‘Passionate About Helping People’
For 40 years, when Iowans needed help replacing lost passports, speeding up Farmers Home Administration loans or straightening out a problem with a Social Security check, they called Betty M. Burger.
Burger, chief caseworker for Sen. Charles E. Grassley (R-Iowa) for the past 32 years and for two other members of Congress before that, would cheerfully make the calls, sort through paperwork and guide her fellow Iowans to the right person, office or solution.
“I’ve always said I have the best job in the office because I get paid to help people,” she told her family early in her career. “You can’t get tired of doing that.”
Congressional staffers rarely spend their full careers on the Hill anymore, but the well-dressed 86year-old made the daily commute between Springfield and downtown Washington until she became ill with cancer about three months ago. She died April 14 at Capital Hospice in Arlington County.
By her own estimate, she handled more than 30,000 constituent requests during her career. And “no one knew how to cut through red tape more swiftly and surely,” Grassley said in a Senate floor tribute to her.
“Betty was a masterful detective the way she tracked down disability claims and benefit errors at the Social Security Administration. She decoded the maze of paperwork at the Veterans Affairs Department and navigated byzantine immigration rules for constituents struggling with citizenship, employment status and deportation issues.”
So deep was her expertise that colleagues joked that she had a “million-dollar Rolodex,” said grandson Ben Burger. “She said, ‘It might have been that once, but it’s now about a $20 Rolodex because I’ve outlived so many people.’ ”
Her skill came from experience rather than classrooms because the Attica, Iowa, native did not attend college. She grew up in Knoxville, Iowa, and was a legal secretary until moving to Fairfield, Iowa, in 1955. There, she worked for Iowa State Bank and Trust.
A lifelong Republican, she was chairwoman of her county’s Republican Central Committee in 1962. After moving to Springfield in 1967, she became an alternate delegate to the 1969 convention of the National Federation of Republican Women.
She worked for two House members — Fred D. Schwengel (R-Iowa) from 1967 to 1972 and then two years with Robert P. Hanrahan (R-Ill.) — before joining Grassley’s staff.
She remained fiercely loyal to Iowa. She and her husband, John H. Burger Sr., rooted for Iowa college teams and had a Hawkeyes license plate holder on their car. Mrs. Burger visited Iowa at least once a year, making a circuit of Fairfield, Knoxville and Iowa City to visit relatives. Her husband died in 2004; her survivors include four children, William H. Burger of Iowa City, Barbara Hirschler of Fairfield, Carol Winborn of Fairfax Station and Terri Burney of Burke; two sisters; a brother; 11 grandchildren; and 10 great-grandchildren.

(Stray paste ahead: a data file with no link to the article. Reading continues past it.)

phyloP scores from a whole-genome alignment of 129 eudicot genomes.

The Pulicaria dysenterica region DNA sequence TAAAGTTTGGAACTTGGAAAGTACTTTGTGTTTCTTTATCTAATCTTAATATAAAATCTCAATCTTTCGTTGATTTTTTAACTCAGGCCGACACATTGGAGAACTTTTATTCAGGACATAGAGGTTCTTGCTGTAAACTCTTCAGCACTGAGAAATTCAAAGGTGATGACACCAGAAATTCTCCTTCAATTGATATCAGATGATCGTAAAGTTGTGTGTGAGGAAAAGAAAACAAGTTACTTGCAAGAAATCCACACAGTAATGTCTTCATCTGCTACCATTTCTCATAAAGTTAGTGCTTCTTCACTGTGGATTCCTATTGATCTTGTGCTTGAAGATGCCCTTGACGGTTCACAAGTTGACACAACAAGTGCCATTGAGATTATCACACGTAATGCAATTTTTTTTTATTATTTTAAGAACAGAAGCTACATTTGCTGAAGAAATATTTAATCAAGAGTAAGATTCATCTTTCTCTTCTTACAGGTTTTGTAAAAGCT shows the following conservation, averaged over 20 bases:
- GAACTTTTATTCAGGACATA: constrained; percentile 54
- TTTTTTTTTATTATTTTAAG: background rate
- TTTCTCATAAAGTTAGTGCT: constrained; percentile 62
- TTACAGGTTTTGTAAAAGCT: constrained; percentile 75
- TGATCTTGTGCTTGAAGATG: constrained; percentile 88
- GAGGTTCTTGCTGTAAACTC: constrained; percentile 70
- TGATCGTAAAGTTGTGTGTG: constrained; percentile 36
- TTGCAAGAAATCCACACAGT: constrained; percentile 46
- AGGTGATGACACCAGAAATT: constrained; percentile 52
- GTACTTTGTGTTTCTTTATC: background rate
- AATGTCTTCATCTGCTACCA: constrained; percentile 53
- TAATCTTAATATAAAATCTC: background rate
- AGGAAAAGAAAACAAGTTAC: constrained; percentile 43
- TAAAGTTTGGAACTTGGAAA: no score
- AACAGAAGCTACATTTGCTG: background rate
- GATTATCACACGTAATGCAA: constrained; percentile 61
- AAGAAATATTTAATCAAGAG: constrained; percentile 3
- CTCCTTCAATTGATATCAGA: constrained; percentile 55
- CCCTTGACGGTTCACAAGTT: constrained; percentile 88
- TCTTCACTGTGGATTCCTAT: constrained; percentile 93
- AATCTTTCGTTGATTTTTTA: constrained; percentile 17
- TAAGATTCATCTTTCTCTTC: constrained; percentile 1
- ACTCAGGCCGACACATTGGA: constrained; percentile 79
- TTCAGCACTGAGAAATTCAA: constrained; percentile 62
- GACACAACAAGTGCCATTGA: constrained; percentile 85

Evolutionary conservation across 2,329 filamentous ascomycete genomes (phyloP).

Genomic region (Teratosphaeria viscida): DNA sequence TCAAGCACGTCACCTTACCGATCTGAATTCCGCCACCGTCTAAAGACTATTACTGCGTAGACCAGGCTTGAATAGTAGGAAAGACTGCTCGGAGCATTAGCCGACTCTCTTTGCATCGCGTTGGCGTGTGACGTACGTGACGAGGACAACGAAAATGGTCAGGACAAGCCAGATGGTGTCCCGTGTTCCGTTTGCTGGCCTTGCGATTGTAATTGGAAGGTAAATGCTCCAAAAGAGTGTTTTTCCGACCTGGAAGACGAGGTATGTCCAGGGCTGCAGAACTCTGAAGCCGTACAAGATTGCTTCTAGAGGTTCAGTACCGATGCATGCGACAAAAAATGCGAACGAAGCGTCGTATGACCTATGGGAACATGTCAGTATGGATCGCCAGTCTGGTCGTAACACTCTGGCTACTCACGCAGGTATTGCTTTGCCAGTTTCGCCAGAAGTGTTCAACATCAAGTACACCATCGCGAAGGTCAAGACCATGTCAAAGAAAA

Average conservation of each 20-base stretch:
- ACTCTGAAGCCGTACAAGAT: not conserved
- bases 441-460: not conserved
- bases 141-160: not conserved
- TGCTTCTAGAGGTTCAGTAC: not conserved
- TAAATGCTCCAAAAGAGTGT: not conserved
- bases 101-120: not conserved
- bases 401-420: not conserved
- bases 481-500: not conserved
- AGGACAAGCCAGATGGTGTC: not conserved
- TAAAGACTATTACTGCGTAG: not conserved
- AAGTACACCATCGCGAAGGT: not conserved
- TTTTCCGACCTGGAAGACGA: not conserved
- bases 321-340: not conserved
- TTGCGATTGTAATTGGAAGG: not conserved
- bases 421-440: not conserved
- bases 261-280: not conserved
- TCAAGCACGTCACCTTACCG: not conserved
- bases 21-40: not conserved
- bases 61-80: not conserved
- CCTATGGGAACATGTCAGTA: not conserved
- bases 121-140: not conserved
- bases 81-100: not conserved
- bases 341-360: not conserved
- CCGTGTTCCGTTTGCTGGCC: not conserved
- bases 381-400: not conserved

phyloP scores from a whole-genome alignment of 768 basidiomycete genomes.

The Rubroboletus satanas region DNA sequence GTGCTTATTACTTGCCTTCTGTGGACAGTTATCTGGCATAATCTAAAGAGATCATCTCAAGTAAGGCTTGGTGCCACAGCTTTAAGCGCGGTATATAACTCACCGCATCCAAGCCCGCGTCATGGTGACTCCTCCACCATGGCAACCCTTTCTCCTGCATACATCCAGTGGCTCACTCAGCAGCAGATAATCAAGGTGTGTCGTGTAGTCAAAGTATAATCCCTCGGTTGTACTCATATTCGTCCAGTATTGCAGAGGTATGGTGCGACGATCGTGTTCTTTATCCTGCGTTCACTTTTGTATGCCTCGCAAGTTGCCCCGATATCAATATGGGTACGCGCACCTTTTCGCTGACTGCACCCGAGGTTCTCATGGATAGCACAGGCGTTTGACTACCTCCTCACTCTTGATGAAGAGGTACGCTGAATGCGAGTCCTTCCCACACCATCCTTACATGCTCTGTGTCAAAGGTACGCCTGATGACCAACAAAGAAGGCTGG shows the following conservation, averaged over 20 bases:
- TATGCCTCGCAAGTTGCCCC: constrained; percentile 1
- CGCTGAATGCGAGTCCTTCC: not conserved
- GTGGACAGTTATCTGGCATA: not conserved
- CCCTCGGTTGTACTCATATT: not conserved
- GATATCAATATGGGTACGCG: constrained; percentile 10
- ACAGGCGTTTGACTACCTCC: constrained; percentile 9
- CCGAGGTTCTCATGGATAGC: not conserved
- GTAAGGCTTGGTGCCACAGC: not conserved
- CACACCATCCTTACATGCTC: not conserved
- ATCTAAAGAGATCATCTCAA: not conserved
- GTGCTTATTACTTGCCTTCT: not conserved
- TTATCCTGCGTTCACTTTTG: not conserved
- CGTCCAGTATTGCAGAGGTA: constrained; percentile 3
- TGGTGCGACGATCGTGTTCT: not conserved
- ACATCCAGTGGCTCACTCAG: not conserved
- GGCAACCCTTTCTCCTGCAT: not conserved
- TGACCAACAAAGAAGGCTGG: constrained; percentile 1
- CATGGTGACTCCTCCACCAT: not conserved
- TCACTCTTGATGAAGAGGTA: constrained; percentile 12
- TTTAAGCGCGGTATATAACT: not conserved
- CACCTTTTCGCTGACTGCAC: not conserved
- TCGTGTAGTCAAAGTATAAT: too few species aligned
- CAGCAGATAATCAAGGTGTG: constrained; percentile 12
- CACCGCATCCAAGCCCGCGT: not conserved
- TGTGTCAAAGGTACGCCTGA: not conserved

Dedicated to her grandchildren, Burger would turn up in the bleachers at sporting events in tasteful, matching outfits. Once, when another fan urged his child to stop her grandson’s scoring at a basketball game, Burger turned to her family and warned, “That guy’s going to get the back of my purse.”
One of her many special interests was in helping Iowans who were nominated for the military service academies.
“We always had a great group of academy nominees, as far as Betty was concerned,” Grassley said. “These young high school kids and their parents had several conversations with Betty as they maneuvered through the nomination process. They were an inspiration to her, and she knew with good, young people in her academies, such as the ones she helped nominate, our country from a national security standpoint would be left in good hands.”
Ken Cunningham, Grassley’s former chief of staff who worked with Burger for 26 years, said she was a friendly, tactful and always well-coiffed leader of constituent services who coordinated Washington and Iowa caseworkers and discussed issues with the legislative or policy staff.
“From time to time, she had some pretty strong opinions about the issues of the day, but she was never emotional about it. She’d call it the way she’d see it,” Cunningham said. “In all the years I’ve been in Washington, some people seem to have an ego and some people have true servant hearts. She always saw herself as a servant of people and was always passionate about helping people.”
Betty M. Burger, 86, worked on Capitol Hill for her entire career, handling thousands of requests for help from Iowa constituents.